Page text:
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Salta, Argentina

Considering Salta is smack bang in the middle of the North Argentinian desert, we weren`t expecting it to be so ridiculously green and pretty and lush. The main sight backpackers swarm there to see is this huge quarry thing of blood red rocks which are meant to be daaamnn impressive at sunset. But of course, it wouldn`t be true to form if there wasn`t some kind of hitch preventing us from seeing this life-changing, not-to-be-missed piece of scenery as so far in the trip we have been plagued by a `South America Natural Disaster Curse`(i.e. mudslides at Macchu Picchu, earthquakes in Chile ) which reared its ugly head once more in Salta causing huge mudslides at the quarry and closing it to visitors. Mudslides, schmudslides. Luckily for us Salta was a tasty little crumpet of a town where it was really easy to spend a day not seeing any quarries. So we headed into the centre and hit the two museums on offer. The first was a bit average apart from some amusing pottery and an interesting toilet.

However, the second was incredible and we really geeked it up in there, soaking up the knowledge like little sponges. The exhibition featured information about three inca children who were left 6700m up a volcano as sacrifices to the Gods roughly 500 years ago. They were excavated in 1990 and had been almost perfectly preserved by the freezing conditions. There were two young girls and a little boy all found in the same site, but to keep them properly preserved only one of the children is on display at any one time. We had been expecting to see a decayed mummiefied skeleton of a child, but instead it was really eerie to see the small pefectly preserved body of a young boy huddled up with his skin, hair and clothes intact. Its weird to think that he had died 500 years ago and was still in almost the same condition. Those Incas definately took their virginal sacrifices a little too seriously.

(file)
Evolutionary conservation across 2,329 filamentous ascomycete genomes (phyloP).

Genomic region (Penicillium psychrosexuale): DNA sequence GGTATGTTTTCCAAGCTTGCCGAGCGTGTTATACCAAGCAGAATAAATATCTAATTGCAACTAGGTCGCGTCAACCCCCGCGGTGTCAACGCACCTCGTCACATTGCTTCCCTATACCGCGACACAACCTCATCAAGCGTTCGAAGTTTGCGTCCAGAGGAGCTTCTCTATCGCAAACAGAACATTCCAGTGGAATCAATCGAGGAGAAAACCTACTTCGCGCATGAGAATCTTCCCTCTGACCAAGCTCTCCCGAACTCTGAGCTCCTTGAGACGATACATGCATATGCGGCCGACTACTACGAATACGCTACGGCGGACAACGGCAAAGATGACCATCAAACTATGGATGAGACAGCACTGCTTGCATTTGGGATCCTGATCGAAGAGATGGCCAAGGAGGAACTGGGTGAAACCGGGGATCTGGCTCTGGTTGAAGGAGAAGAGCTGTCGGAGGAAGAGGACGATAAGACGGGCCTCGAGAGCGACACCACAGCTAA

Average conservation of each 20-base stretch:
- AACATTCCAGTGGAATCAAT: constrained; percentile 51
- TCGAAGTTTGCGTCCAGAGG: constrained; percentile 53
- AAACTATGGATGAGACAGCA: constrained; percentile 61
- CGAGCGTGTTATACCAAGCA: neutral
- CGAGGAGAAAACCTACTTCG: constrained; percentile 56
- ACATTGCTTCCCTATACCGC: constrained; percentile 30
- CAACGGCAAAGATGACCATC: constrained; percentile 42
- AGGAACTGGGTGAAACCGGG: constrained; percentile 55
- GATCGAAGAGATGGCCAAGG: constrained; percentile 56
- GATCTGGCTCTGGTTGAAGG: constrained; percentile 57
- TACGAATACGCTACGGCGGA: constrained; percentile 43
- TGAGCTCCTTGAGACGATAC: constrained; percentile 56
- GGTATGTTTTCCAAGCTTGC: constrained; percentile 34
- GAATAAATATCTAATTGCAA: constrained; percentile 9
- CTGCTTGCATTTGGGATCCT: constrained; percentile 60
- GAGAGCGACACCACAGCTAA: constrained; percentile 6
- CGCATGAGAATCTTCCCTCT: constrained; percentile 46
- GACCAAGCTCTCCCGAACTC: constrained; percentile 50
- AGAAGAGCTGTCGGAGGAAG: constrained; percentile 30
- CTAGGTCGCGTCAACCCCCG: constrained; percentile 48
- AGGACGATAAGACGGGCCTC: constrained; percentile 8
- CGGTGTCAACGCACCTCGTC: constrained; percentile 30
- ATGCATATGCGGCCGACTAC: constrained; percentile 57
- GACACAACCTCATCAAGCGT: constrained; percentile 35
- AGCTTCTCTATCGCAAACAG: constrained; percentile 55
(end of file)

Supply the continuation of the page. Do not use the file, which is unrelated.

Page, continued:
Feeling very brainy and smug with the new facts we`d learnt, we skipped through town and headed to the cable car, which seemed a good idea until we started our ascent of the mountain and a huge roar of thunder shook the car on its wire. We`d like to say we were brave and nonplussed by the impending thunderstorm, but in reality we spent the whole time playing the `what would happen if the car got struck by lightning?`game. We came to the conclusion that as long as we kept our feet on the floor of the car, the rubber of our flips flops would save our lives. This is probably incredibly inaccurate, but it made us feel slightly better anyway. The mountain at the top of the cable ride was really beautiful, with carefully manicured lawns, bright exotic flowers and a breathtaking view of the valley. However, the views showed us just how quickly the aggressive lightning storm was approaching so we made a hasty retreat back down to safe ground.

When we got back to our hostel, Cilla and a fellow Aussie called Kylie (not Minogue unfortunately) had arrived and we all went out to dinner in search of some local cuisine. We found a restaurant where the staff were dressed as matadors and the food was authentic North Argentinian fare. We ordered a variety of corn and veal based stews and some hot tamales for starters. The meals were really tasty and had a good level of spiciness, and the meat tamales were sexy little bundles of corny goodness.